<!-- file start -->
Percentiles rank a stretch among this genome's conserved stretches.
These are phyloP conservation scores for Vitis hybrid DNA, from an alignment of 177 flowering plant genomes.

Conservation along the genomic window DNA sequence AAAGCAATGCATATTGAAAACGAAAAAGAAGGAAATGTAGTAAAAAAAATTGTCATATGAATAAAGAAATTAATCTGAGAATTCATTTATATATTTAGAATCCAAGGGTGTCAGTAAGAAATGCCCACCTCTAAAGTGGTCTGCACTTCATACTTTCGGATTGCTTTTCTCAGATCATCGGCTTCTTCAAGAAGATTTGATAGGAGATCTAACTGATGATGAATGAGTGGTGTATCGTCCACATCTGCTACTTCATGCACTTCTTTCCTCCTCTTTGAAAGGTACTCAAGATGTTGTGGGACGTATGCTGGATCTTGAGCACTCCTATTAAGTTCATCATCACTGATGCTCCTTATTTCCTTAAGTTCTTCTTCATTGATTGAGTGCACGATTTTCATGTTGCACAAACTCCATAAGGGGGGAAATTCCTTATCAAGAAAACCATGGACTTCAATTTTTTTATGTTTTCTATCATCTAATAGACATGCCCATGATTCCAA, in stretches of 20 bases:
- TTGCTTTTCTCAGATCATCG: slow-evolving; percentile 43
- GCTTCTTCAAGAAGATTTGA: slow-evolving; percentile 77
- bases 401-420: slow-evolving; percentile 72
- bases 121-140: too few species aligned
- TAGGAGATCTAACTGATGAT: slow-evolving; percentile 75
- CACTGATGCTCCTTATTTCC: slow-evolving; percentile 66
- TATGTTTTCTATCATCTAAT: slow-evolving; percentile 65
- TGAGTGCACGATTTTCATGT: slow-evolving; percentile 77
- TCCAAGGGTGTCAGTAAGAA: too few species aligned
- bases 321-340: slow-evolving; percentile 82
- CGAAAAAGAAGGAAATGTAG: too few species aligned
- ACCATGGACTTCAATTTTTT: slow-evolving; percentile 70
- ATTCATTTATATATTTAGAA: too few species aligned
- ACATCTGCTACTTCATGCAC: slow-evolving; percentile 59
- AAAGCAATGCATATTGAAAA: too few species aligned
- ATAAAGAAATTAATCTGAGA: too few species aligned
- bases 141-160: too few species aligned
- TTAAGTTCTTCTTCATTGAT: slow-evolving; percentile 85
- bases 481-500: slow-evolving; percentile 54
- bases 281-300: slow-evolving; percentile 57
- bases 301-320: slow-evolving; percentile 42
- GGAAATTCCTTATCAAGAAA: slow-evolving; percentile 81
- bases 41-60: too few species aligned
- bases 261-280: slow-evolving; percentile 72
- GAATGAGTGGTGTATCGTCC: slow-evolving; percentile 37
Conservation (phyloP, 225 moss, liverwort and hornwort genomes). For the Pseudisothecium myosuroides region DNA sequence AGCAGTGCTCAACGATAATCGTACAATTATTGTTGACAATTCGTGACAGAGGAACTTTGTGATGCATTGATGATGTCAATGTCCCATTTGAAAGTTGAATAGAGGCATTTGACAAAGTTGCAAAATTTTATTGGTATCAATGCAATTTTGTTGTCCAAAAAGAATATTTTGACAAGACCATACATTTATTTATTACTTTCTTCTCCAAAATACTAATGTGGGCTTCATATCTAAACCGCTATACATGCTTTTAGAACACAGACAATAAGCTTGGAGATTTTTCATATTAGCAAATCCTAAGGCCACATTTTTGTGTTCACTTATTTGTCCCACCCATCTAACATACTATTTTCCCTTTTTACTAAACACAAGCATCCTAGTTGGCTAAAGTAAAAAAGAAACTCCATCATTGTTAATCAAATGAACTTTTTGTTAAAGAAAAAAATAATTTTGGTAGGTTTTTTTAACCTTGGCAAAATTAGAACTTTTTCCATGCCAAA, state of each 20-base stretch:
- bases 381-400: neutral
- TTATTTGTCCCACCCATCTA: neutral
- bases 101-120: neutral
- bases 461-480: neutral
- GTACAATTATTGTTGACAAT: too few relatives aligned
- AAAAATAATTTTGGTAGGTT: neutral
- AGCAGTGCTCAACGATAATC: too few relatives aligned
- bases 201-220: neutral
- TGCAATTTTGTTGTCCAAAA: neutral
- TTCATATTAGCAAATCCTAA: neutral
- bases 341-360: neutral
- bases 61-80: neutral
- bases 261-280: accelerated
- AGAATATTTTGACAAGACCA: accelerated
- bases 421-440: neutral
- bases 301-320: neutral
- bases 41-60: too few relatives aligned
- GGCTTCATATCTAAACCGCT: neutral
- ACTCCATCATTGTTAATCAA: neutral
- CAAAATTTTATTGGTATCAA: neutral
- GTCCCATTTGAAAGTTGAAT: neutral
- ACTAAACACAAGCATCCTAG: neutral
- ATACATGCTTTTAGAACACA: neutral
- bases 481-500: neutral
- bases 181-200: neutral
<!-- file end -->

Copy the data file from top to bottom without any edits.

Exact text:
Percentiles rank a stretch among this genome's conserved stretches.
These are phyloP conservation scores for Vitis hybrid DNA, from an alignment of 177 flowering plant genomes.

Conservation along the genomic window DNA sequence AAAGCAATGCATATTGAAAACGAAAAAGAAGGAAATGTAGTAAAAAAAATTGTCATATGAATAAAGAAATTAATCTGAGAATTCATTTATATATTTAGAATCCAAGGGTGTCAGTAAGAAATGCCCACCTCTAAAGTGGTCTGCACTTCATACTTTCGGATTGCTTTTCTCAGATCATCGGCTTCTTCAAGAAGATTTGATAGGAGATCTAACTGATGATGAATGAGTGGTGTATCGTCCACATCTGCTACTTCATGCACTTCTTTCCTCCTCTTTGAAAGGTACTCAAGATGTTGTGGGACGTATGCTGGATCTTGAGCACTCCTATTAAGTTCATCATCACTGATGCTCCTTATTTCCTTAAGTTCTTCTTCATTGATTGAGTGCACGATTTTCATGTTGCACAAACTCCATAAGGGGGGAAATTCCTTATCAAGAAAACCATGGACTTCAATTTTTTTATGTTTTCTATCATCTAATAGACATGCCCATGATTCCAA, in stretches of 20 bases:
- TTGCTTTTCTCAGATCATCG: slow-evolving; percentile 43
- GCTTCTTCAAGAAGATTTGA: slow-evolving; percentile 77
- bases 401-420: slow-evolving; percentile 72
- bases 121-140: too few species aligned
- TAGGAGATCTAACTGATGAT: slow-evolving; percentile 75
- CACTGATGCTCCTTATTTCC: slow-evolving; percentile 66
- TATGTTTTCTATCATCTAAT: slow-evolving; percentile 65
- TGAGTGCACGATTTTCATGT: slow-evolving; percentile 77
- TCCAAGGGTGTCAGTAAGAA: too few species aligned
- bases 321-340: slow-evolving; percentile 82
- CGAAAAAGAAGGAAATGTAG: too few species aligned
- ACCATGGACTTCAATTTTTT: slow-evolving; percentile 70
- ATTCATTTATATATTTAGAA: too few species aligned
- ACATCTGCTACTTCATGCAC: slow-evolving; percentile 59
- AAAGCAATGCATATTGAAAA: too few species aligned
- ATAAAGAAATTAATCTGAGA: too few species aligned
- bases 141-160: too few species aligned
- TTAAGTTCTTCTTCATTGAT: slow-evolving; percentile 85
- bases 481-500: slow-evolving; percentile 54
- bases 281-300: slow-evolving; percentile 57
- bases 301-320: slow-evolving; percentile 42
- GGAAATTCCTTATCAAGAAA: slow-evolving; percentile 81
- bases 41-60: too few species aligned
- bases 261-280: slow-evolving; percentile 72
- GAATGAGTGGTGTATCGTCC: slow-evolving; percentile 37
Conservation (phyloP, 225 moss, liverwort and hornwort genomes). For the Pseudisothecium myosuroides region DNA sequence AGCAGTGCTCAACGATAATCGTACAATTATTGTTGACAATTCGTGACAGAGGAACTTTGTGATGCATTGATGATGTCAATGTCCCATTTGAAAGTTGAATAGAGGCATTTGACAAAGTTGCAAAATTTTATTGGTATCAATGCAATTTTGTTGTCCAAAAAGAATATTTTGACAAGACCATACATTTATTTATTACTTTCTTCTCCAAAATACTAATGTGGGCTTCATATCTAAACCGCTATACATGCTTTTAGAACACAGACAATAAGCTTGGAGATTTTTCATATTAGCAAATCCTAAGGCCACATTTTTGTGTTCACTTATTTGTCCCACCCATCTAACATACTATTTTCCCTTTTTACTAAACACAAGCATCCTAGTTGGCTAAAGTAAAAAAGAAACTCCATCATTGTTAATCAAATGAACTTTTTGTTAAAGAAAAAAATAATTTTGGTAGGTTTTTTTAACCTTGGCAAAATTAGAACTTTTTCCATGCCAAA, state of each 20-base stretch:
- bases 381-400: neutral
- TTATTTGTCCCACCCATCTA: neutral
- bases 101-120: neutral
- bases 461-480: neutral
- GTACAATTATTGTTGACAAT: too few relatives aligned
- AAAAATAATTTTGGTAGGTT: neutral
- AGCAGTGCTCAACGATAATC: too few relatives aligned
- bases 201-220: neutral
- TGCAATTTTGTTGTCCAAAA: neutral
- TTCATATTAGCAAATCCTAA: neutral
- bases 341-360: neutral
- bases 61-80: neutral
- bases 261-280: accelerated
- AGAATATTTTGACAAGACCA: accelerated
- bases 421-440: neutral
- bases 301-320: neutral
- bases 41-60: too few relatives aligned
- GGCTTCATATCTAAACCGCT: neutral
- ACTCCATCATTGTTAATCAA: neutral
- CAAAATTTTATTGGTATCAA: neutral
- GTCCCATTTGAAAGTTGAAT: neutral
- ACTAAACACAAGCATCCTAG: neutral
- ATACATGCTTTTAGAACACA: neutral
- bases 481-500: neutral
- bases 181-200: neutral